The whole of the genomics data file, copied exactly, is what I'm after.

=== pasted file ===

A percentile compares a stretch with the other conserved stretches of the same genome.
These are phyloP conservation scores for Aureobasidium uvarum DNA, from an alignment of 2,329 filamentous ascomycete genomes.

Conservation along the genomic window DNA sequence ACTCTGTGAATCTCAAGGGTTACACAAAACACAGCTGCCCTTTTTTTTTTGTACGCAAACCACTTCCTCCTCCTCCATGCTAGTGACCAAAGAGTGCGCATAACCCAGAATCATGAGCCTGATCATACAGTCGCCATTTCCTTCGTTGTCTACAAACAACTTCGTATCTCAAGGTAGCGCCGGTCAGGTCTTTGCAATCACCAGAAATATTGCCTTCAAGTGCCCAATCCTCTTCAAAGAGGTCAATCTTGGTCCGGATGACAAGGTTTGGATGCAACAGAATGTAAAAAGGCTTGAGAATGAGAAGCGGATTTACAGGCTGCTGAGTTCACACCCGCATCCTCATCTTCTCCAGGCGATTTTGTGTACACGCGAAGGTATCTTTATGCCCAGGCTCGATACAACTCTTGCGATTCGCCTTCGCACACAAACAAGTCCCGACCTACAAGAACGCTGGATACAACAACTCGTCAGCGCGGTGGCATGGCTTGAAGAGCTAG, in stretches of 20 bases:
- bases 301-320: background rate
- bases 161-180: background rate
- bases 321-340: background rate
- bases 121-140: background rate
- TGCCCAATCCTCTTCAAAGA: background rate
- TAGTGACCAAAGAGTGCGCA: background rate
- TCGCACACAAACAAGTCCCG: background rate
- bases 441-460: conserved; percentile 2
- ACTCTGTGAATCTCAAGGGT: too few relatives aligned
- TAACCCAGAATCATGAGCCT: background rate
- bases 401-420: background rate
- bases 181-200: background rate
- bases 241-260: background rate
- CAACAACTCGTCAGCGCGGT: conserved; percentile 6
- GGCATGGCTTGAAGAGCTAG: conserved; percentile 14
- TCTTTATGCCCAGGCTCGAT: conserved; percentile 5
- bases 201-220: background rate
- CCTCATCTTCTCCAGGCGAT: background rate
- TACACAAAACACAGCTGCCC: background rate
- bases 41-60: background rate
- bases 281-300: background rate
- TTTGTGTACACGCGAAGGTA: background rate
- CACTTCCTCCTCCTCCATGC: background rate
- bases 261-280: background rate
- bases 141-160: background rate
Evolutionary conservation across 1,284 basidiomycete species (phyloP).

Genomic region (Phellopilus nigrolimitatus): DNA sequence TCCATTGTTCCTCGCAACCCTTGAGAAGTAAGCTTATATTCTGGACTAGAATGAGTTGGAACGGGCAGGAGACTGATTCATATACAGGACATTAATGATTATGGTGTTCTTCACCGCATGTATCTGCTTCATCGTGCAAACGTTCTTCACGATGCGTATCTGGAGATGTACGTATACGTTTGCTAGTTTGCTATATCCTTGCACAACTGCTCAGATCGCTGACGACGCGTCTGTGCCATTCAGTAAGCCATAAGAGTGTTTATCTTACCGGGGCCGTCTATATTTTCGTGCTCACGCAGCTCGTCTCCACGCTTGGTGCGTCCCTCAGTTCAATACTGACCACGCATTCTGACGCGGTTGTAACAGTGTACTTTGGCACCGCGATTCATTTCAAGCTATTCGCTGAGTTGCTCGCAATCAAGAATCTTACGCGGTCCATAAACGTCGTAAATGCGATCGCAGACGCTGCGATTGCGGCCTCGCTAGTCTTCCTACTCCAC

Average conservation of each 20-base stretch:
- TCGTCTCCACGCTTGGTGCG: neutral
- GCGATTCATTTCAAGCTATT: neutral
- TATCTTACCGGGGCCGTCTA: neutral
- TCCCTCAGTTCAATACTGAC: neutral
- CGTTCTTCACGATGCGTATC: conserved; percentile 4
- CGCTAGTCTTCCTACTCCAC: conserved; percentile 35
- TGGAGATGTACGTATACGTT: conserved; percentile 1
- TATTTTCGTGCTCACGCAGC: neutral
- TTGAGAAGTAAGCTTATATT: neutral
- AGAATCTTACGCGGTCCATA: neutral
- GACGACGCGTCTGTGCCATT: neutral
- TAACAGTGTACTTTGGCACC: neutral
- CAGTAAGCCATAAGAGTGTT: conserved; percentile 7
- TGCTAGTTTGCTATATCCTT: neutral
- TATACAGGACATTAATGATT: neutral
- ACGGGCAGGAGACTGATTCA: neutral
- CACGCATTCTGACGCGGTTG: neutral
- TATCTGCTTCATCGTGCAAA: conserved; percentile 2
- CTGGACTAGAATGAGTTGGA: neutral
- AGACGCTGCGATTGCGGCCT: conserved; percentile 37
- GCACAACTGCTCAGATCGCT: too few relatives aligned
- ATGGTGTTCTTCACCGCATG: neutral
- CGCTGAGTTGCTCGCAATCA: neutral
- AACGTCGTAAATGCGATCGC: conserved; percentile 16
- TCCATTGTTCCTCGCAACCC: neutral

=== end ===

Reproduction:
A percentile compares a stretch with the other conserved stretches of the same genome.
These are phyloP conservation scores for Aureobasidium uvarum DNA, from an alignment of 2,329 filamentous ascomycete genomes.

Conservation along the genomic window DNA sequence ACTCTGTGAATCTCAAGGGTTACACAAAACACAGCTGCCCTTTTTTTTTTGTACGCAAACCACTTCCTCCTCCTCCATGCTAGTGACCAAAGAGTGCGCATAACCCAGAATCATGAGCCTGATCATACAGTCGCCATTTCCTTCGTTGTCTACAAACAACTTCGTATCTCAAGGTAGCGCCGGTCAGGTCTTTGCAATCACCAGAAATATTGCCTTCAAGTGCCCAATCCTCTTCAAAGAGGTCAATCTTGGTCCGGATGACAAGGTTTGGATGCAACAGAATGTAAAAAGGCTTGAGAATGAGAAGCGGATTTACAGGCTGCTGAGTTCACACCCGCATCCTCATCTTCTCCAGGCGATTTTGTGTACACGCGAAGGTATCTTTATGCCCAGGCTCGATACAACTCTTGCGATTCGCCTTCGCACACAAACAAGTCCCGACCTACAAGAACGCTGGATACAACAACTCGTCAGCGCGGTGGCATGGCTTGAAGAGCTAG, in stretches of 20 bases:
- bases 301-320: background rate
- bases 161-180: background rate
- bases 321-340: background rate
- bases 121-140: background rate
- TGCCCAATCCTCTTCAAAGA: background rate
- TAGTGACCAAAGAGTGCGCA: background rate
- TCGCACACAAACAAGTCCCG: background rate
- bases 441-460: conserved; percentile 2
- ACTCTGTGAATCTCAAGGGT: too few relatives aligned
- TAACCCAGAATCATGAGCCT: background rate
- bases 401-420: background rate
- bases 181-200: background rate
- bases 241-260: background rate
- CAACAACTCGTCAGCGCGGT: conserved; percentile 6
- GGCATGGCTTGAAGAGCTAG: conserved; percentile 14
- TCTTTATGCCCAGGCTCGAT: conserved; percentile 5
- bases 201-220: background rate
- CCTCATCTTCTCCAGGCGAT: background rate
- TACACAAAACACAGCTGCCC: background rate
- bases 41-60: background rate
- bases 281-300: background rate
- TTTGTGTACACGCGAAGGTA: background rate
- CACTTCCTCCTCCTCCATGC: background rate
- bases 261-280: background rate
- bases 141-160: background rate
Evolutionary conservation across 1,284 basidiomycete species (phyloP).

Genomic region (Phellopilus nigrolimitatus): DNA sequence TCCATTGTTCCTCGCAACCCTTGAGAAGTAAGCTTATATTCTGGACTAGAATGAGTTGGAACGGGCAGGAGACTGATTCATATACAGGACATTAATGATTATGGTGTTCTTCACCGCATGTATCTGCTTCATCGTGCAAACGTTCTTCACGATGCGTATCTGGAGATGTACGTATACGTTTGCTAGTTTGCTATATCCTTGCACAACTGCTCAGATCGCTGACGACGCGTCTGTGCCATTCAGTAAGCCATAAGAGTGTTTATCTTACCGGGGCCGTCTATATTTTCGTGCTCACGCAGCTCGTCTCCACGCTTGGTGCGTCCCTCAGTTCAATACTGACCACGCATTCTGACGCGGTTGTAACAGTGTACTTTGGCACCGCGATTCATTTCAAGCTATTCGCTGAGTTGCTCGCAATCAAGAATCTTACGCGGTCCATAAACGTCGTAAATGCGATCGCAGACGCTGCGATTGCGGCCTCGCTAGTCTTCCTACTCCAC

Average conservation of each 20-base stretch:
- TCGTCTCCACGCTTGGTGCG: neutral
- GCGATTCATTTCAAGCTATT: neutral
- TATCTTACCGGGGCCGTCTA: neutral
- TCCCTCAGTTCAATACTGAC: neutral
- CGTTCTTCACGATGCGTATC: conserved; percentile 4
- CGCTAGTCTTCCTACTCCAC: conserved; percentile 35
- TGGAGATGTACGTATACGTT: conserved; percentile 1
- TATTTTCGTGCTCACGCAGC: neutral
- TTGAGAAGTAAGCTTATATT: neutral
- AGAATCTTACGCGGTCCATA: neutral
- GACGACGCGTCTGTGCCATT: neutral
- TAACAGTGTACTTTGGCACC: neutral
- CAGTAAGCCATAAGAGTGTT: conserved; percentile 7
- TGCTAGTTTGCTATATCCTT: neutral
- TATACAGGACATTAATGATT: neutral
- ACGGGCAGGAGACTGATTCA: neutral
- CACGCATTCTGACGCGGTTG: neutral
- TATCTGCTTCATCGTGCAAA: conserved; percentile 2
- CTGGACTAGAATGAGTTGGA: neutral
- AGACGCTGCGATTGCGGCCT: conserved; percentile 37
- GCACAACTGCTCAGATCGCT: too few relatives aligned
- ATGGTGTTCTTCACCGCATG: neutral
- CGCTGAGTTGCTCGCAATCA: neutral
- AACGTCGTAAATGCGATCGC: conserved; percentile 16
- TCCATTGTTCCTCGCAACCC: neutral